Ah, this is all so great!
This brings up a bunch of interesting issue for me that I'd love to get feedback on.
Naming conventions. Maybe it'd be good to start to figure out a useful naming convention for these various projects; I'm starting to get confused :) For me, I see the Riffle, which has now been used as a basic datalogger board for several projects that don't involve water quality, as a sort of general data logger. I love Mat's suggeston of the 'Sniffle' as the air quality version; and Craig recently made a 'Muffle' version that is intended as a mushroom grow room monitoring device. Maybe we should come up with a name for the basic datalogger that is separate from any of these names? At the risk of generating two many entities to keep track of.
So, Riffle Coqui starts to get even more confusing for me :) But that's par for the course when all of this fantastic development happens so quickly with a bunch of fun and enthusiastic folks!
Just thinking out loud, here: my notion of the Coqui:
had started to move in the direction of a device that "translates a resistance value into an audio-range frequency" -- where the resistance could be a photocell, a pair of electrodes in water, a thermistor, or many other things. I'd come to think of it as separate from the Riffle, which is expressly intended as a device that measures certain standard water quality parameters.
I'm also thinking of the 'Coqui' as more general in application, at this point, because I'm not yet comfortable with what exactly we're measuring when set it up with water as one of the resistors. The 555 sends an oscillating current through the water between the electrodes, and if the oscillation is too slow, the water will become polarized by the measurement, changing the apparent conductivity of the water; avoiding polarization is also a reason to try to use the minimal voltage necessary for the measurement (my understanding is that 3V is on the 'high' side, but we need to look into that). All that said, if all we're making is a comparative measurement (is the conductivity higher or lower in sample A than sample B), then it seems we could get away with not worrying too much about polarization from our instrument. But because we know that the temperature of the sample will affect its conductivity, as you say (high temp --> higher conductivity), we're going to have to be careful about making sure that any differences in 555 frequency aren't simply due to temperture ...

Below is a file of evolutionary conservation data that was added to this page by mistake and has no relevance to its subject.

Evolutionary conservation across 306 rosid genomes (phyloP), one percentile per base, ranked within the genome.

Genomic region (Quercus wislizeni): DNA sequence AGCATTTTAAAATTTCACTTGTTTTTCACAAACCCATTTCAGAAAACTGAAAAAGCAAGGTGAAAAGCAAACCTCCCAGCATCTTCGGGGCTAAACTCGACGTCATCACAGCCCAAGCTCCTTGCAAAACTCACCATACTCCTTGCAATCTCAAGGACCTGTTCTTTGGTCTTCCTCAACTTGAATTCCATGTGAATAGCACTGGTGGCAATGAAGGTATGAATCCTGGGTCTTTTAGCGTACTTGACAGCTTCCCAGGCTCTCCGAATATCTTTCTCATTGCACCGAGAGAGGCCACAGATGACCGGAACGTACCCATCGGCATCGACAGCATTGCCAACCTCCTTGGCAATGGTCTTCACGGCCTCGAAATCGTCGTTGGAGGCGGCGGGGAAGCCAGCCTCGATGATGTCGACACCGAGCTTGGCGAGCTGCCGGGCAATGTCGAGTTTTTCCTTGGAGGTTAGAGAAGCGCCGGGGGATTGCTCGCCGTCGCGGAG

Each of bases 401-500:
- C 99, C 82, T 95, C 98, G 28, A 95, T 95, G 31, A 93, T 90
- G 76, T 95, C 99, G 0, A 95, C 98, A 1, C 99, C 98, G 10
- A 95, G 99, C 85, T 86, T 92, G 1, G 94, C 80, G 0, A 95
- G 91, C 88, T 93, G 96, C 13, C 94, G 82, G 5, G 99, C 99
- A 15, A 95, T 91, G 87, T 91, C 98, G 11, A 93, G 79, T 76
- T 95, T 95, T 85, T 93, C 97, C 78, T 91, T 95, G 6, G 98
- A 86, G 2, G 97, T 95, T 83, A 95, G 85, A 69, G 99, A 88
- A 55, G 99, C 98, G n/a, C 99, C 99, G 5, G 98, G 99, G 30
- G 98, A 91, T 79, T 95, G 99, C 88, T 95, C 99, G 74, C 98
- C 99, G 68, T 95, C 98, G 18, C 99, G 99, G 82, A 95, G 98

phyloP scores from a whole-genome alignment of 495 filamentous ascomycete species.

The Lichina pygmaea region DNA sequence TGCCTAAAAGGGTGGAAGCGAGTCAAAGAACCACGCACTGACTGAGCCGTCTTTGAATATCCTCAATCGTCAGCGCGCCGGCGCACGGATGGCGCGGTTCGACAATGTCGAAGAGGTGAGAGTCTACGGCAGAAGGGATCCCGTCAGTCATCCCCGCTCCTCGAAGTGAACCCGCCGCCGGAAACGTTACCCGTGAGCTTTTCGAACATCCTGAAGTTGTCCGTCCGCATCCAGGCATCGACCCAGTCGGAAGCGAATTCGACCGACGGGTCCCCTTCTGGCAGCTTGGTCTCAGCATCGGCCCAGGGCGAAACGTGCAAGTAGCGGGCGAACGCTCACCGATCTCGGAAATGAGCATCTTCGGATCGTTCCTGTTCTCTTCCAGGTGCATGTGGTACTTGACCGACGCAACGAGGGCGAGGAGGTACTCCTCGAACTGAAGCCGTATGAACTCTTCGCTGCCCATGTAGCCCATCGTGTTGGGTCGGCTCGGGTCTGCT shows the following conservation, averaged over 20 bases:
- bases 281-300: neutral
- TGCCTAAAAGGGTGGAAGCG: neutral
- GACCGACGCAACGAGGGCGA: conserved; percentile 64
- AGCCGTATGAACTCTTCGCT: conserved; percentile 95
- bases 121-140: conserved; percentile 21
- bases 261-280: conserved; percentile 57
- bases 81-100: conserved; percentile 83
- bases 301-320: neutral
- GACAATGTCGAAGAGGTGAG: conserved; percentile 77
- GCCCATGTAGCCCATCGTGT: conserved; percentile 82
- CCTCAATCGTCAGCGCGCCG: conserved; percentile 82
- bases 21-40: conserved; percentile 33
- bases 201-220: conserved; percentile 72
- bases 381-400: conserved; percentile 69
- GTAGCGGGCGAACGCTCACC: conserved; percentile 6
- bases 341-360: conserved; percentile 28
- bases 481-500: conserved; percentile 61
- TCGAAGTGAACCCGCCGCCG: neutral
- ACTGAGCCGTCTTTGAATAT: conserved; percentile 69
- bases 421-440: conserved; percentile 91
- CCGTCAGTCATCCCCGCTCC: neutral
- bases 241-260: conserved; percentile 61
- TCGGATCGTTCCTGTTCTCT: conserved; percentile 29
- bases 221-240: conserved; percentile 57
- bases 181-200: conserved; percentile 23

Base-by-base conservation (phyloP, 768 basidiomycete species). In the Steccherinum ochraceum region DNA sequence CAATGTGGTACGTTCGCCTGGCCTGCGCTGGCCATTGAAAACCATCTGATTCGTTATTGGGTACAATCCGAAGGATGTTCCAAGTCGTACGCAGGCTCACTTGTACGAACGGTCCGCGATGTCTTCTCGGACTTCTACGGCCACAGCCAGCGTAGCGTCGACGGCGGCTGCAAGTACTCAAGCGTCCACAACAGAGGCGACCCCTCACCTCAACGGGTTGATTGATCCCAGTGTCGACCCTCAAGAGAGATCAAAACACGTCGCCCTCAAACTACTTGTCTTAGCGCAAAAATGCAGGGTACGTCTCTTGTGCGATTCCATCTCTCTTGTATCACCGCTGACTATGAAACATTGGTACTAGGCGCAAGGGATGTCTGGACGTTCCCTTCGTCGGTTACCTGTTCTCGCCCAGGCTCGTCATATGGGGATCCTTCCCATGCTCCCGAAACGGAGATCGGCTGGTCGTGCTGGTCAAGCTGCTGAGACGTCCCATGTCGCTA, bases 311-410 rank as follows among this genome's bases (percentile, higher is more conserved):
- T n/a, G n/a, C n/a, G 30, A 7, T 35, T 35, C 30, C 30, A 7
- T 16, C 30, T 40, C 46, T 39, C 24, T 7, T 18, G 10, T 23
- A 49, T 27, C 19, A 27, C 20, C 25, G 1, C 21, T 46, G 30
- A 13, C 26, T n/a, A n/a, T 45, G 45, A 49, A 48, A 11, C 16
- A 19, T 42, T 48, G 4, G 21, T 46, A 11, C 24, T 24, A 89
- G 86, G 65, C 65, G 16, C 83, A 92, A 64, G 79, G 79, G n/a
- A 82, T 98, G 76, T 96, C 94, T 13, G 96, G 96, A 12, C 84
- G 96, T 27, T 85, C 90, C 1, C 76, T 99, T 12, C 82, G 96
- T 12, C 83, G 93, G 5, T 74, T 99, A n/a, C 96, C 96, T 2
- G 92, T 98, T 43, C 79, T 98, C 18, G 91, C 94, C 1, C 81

Tap water experiments. Okay, so here are some associated proposed to-dos / questions on my end, to clarify my own thinking, here:
If the conductivity of the water is observed to be different for tap water samples that were obtained through 'hot water pour' and 'cold water pour', and then maintained at 25 C, what might this be due to? Is lead in the pipes the only / most likely explanation?
If lead from old pipes is a concern, what concentrations are typically present in hot tap water due to lead piping, and how much would this affect the conductivity?
What is the affect of temperature on conductivity? I found a nice chart, here, that shows the effect in a graph:
These show the change in measured conductivity of solutions for different solutions of known conductivity, for a range of solutions that are on the high end of potable water in conductivity. Not sure it's reasonable to use this as a rough guide, but from the chart it looks to me like conductivity of these solutions changes by about 30 uS/cm per degree C. Since this temperature effect seems to be larger for higher conductivity solutions, and this is on the high end of potable water conductivity, let's use this as a conservative estimate.
Stumbling onwards: some typical examples for conductivity are in this chart (from the same reference, above):
My conclusion is: a difference of a few degrees Celsius (meaning a change of 100 uS/cm or so) isn't going make tap water (50 uS/cm to 800 uS/cm) appear to be in the conductivity range of industrial waste (10,000 uS/cm), or sea water (55,000 uS/cm); but it seems like it can push us around the typical range of tap water by as much as 15% of the expected range.
For assessing incursion of seawater into a freshwater water source, it looks a difference of a few degrees in the samples isn't going to matter much when making comparisons.
For the tap water - lead question, my next step here would be to find out how much we'd expect the conductivity to change in tap water, in terms of uS/cm, due to the presence of lead from pipes. It might be easy to find that information. This difference will then set our threshold around how close we need our sample temperatures to be. (There are probably a bunch of other confounding factors here that I'm not thinking of .... ?)
Places I'm reading next: